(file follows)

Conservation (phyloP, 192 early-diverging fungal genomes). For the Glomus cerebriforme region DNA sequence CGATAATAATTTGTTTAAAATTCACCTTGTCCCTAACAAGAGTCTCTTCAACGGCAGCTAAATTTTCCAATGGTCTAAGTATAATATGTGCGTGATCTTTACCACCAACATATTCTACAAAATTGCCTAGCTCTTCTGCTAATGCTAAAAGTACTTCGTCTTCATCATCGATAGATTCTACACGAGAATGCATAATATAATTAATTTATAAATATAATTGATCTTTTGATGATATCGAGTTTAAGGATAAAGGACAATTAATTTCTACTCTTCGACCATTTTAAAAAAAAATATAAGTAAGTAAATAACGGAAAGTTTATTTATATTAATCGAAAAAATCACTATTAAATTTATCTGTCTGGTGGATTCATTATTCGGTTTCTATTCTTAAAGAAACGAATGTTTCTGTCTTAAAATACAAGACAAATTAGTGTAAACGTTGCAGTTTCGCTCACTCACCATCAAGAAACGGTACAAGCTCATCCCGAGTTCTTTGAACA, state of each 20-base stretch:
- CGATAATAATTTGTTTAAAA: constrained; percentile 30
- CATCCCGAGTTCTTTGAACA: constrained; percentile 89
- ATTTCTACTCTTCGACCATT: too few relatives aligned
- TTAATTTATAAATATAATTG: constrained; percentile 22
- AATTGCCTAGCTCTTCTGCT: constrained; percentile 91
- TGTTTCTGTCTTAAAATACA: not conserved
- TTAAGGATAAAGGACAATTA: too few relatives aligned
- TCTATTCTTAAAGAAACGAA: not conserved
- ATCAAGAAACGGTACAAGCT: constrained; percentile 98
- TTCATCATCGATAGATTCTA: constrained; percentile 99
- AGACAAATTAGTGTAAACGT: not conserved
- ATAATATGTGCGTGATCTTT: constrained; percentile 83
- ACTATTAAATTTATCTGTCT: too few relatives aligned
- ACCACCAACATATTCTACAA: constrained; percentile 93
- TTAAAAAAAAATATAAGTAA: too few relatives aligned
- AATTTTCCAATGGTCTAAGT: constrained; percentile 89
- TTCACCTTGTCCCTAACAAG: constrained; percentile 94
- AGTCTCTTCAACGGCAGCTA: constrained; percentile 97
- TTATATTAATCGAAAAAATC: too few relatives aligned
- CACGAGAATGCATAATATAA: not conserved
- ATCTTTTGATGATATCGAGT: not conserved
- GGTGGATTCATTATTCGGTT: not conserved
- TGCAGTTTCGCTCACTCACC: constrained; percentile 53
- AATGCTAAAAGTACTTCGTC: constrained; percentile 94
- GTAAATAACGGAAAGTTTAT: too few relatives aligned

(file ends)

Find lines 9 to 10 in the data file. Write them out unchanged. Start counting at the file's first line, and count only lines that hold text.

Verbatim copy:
- TCTATTCTTAAAGAAACGAA: not conserved
- ATCAAGAAACGGTACAAGCT: constrained; percentile 98